|Rediff India Abroad Home | All the sections|
First quarter thrills for stock markets
Veena Venugopal, Outlook Money | August 23, 2006
Indian Equity markets, which have been struggling to find positive cues since May, finally have reason to cheer. India Inc's first quarter report card held several positive surprises and has put growth worries of a jittery market to rest, at least for now.
In April, optimism was rampant and it was difficult to find a realist in Dalal Street. The indices were routinely recording new highs and the Sensex was trading very comfortably in the 11,000 plus region. Halfway through the quarter, however, global emerging markets witnessed a major sell out and worries about liquidity became pronounced with interest rate increases in most markets.
While the results announced have been a mixed bag, overall, India Inc has affirmed its growth trajectory. Markets are witnessing buying interest and investors are beginning to take positions in anticipation of robust results for the next quarter as well.
Among the Sensex companies, total turnover has increased 32.5 per cent from the corresponding quarter last year. The Sensex 30 have clocked 29.5 per cent growth in net profit from the previous year. Dr. Reddy's, Hindalco and ICICI Bank have the largest percentage growth in sales among the Sensex companies while Dr. Reddy's, ACC and Gujarat Ambuja lead in net profit.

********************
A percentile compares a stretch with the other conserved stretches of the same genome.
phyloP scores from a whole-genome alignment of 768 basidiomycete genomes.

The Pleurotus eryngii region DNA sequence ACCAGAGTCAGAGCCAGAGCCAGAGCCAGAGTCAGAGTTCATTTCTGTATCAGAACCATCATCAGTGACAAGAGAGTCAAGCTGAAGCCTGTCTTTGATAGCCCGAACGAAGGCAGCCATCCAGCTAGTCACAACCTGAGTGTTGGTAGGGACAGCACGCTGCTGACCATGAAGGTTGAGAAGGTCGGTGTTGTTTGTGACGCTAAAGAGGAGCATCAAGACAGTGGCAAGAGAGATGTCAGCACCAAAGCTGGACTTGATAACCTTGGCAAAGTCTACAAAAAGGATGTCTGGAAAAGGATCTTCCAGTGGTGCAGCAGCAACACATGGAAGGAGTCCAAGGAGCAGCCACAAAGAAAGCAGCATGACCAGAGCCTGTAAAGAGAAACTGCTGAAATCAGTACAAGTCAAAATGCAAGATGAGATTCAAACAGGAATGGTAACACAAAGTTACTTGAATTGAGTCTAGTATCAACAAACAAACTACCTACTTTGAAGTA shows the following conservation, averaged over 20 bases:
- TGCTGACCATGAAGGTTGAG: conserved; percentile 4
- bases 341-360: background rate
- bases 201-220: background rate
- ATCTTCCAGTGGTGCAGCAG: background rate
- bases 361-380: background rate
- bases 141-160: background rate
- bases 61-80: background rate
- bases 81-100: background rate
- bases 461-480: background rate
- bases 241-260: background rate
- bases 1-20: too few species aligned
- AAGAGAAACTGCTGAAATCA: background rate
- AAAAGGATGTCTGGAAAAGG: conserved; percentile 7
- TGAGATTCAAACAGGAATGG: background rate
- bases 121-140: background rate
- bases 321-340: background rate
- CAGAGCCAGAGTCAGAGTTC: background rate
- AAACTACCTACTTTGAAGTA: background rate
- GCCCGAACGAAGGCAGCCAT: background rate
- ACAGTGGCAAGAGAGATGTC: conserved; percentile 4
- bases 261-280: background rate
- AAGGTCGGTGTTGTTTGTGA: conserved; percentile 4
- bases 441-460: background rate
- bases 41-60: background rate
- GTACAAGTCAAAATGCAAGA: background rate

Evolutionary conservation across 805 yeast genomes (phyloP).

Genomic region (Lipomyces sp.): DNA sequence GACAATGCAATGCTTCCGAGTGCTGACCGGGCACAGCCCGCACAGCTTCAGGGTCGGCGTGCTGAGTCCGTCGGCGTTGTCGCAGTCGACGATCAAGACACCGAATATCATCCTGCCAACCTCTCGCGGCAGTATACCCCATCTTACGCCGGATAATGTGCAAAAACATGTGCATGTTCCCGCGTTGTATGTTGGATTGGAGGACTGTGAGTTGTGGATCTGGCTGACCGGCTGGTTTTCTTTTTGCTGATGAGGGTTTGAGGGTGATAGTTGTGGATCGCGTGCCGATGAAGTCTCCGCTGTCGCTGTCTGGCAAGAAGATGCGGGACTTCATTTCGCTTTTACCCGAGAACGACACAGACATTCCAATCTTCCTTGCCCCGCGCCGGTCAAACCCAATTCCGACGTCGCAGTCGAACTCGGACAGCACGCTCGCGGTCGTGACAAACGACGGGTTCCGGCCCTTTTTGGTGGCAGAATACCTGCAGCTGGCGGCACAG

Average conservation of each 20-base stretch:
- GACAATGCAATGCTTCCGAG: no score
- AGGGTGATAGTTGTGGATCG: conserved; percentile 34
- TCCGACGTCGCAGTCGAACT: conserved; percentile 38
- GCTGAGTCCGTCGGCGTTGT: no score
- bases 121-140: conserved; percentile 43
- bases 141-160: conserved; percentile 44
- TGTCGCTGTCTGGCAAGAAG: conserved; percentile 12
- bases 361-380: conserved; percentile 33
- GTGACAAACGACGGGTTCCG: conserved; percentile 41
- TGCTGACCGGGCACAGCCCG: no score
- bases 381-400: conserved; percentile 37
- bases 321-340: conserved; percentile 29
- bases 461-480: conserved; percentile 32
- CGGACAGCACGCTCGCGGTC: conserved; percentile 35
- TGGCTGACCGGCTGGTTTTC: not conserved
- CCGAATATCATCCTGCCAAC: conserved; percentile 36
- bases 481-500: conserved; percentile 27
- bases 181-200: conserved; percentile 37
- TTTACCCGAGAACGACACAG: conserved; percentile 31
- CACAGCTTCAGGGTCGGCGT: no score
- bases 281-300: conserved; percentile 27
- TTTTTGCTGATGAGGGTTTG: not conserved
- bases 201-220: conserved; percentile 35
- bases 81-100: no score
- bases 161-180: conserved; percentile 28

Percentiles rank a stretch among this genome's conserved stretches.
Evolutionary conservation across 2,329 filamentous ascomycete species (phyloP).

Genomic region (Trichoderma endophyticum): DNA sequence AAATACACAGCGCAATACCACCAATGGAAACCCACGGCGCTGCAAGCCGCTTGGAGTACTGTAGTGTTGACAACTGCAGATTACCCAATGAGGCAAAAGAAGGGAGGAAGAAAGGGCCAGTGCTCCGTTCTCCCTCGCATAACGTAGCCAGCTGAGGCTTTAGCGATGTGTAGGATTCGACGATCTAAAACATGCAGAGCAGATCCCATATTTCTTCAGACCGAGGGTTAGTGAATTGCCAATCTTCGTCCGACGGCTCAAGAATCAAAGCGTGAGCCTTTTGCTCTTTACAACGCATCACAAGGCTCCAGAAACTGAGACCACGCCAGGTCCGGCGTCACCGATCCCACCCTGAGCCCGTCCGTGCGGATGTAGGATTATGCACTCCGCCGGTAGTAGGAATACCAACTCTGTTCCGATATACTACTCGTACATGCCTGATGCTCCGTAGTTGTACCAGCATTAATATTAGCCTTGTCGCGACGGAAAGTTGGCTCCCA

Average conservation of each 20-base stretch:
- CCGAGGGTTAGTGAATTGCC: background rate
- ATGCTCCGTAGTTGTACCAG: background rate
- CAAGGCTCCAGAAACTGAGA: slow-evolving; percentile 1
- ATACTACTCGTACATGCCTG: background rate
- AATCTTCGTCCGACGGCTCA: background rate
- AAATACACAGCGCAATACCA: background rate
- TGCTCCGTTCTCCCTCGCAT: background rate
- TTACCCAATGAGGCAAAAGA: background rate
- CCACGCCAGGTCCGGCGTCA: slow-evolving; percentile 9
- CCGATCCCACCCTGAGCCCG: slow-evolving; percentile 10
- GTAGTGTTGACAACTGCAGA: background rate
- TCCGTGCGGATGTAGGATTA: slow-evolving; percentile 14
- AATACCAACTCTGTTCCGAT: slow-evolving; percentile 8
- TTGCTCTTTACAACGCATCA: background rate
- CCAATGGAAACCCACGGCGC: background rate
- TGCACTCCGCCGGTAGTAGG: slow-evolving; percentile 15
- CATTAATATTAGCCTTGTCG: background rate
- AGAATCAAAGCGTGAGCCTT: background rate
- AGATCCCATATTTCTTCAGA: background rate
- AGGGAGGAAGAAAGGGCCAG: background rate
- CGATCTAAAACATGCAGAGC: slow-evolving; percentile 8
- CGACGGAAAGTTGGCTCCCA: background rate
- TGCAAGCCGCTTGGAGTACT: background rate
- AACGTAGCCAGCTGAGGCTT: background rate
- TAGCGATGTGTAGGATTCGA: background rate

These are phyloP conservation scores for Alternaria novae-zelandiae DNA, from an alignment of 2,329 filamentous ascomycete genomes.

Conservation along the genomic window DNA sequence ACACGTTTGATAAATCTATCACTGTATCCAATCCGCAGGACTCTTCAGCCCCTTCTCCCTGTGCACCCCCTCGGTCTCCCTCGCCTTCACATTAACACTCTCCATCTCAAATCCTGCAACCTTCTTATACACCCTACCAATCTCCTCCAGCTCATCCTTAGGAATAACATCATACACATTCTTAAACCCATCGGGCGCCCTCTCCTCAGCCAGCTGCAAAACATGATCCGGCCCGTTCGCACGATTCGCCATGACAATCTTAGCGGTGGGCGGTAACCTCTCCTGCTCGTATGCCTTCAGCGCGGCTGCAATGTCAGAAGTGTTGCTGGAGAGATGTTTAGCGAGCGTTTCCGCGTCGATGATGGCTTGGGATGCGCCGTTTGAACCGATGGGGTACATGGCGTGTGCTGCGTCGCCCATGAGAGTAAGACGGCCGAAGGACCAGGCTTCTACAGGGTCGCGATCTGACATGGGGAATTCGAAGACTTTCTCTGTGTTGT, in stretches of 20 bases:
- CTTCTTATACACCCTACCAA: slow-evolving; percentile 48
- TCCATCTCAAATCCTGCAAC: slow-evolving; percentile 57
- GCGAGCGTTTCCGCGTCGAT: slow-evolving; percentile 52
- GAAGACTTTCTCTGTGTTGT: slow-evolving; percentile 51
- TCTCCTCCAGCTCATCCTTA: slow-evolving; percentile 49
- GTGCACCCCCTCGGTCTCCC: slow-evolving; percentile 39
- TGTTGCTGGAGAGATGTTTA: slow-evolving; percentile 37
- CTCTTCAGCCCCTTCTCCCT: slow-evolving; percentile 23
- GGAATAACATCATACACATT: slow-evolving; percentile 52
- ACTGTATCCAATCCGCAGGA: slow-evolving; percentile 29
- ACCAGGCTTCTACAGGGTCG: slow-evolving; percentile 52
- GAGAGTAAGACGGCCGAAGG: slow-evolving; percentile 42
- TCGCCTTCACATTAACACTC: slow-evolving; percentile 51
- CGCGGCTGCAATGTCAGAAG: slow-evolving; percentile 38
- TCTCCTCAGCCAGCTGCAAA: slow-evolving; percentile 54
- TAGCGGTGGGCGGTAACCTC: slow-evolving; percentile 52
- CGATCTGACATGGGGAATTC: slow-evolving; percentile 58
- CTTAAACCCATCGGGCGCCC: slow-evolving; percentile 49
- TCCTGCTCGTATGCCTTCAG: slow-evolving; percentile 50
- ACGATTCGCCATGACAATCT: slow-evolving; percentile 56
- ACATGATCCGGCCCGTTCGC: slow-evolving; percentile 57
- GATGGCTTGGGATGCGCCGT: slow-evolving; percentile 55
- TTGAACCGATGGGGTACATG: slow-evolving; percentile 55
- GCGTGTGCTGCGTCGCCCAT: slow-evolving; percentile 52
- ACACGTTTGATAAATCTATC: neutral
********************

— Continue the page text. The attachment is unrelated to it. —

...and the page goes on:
Four-wheeler auto companies were also big winners this quarter. While Tata Motors' net profit grew 40.04 per cent, Mahindra & Mahindra posted 41 per cent growth and Maruti's net profit jumped by over 63 per cent.
The positive surprises
Most banks posted unexpected results. "Banking sector has posted very good results at the operating level. In fact, we feel that post Q1 results also there is a lot of steam left in banking stocks," says Amitabh Chakraborti, head privilege clients group, BRICs Securities.
Cement companies managed to surpass the already high expectations. (See box: Cementing Ties). Construction and capital goods continued on their growth path riding on high demand for housing and infrastructure development projects.
Concerns about a slowdown in the real estate sector and fall in property prices towards the end of the quarter pulled down prices in a few pockets, but so far, these have been the exceptions and not the rule. Nagarjuna Constructions saw 82 per cent growth in turnover, ABB 48 per cent and Siemens registered over 70 per cent.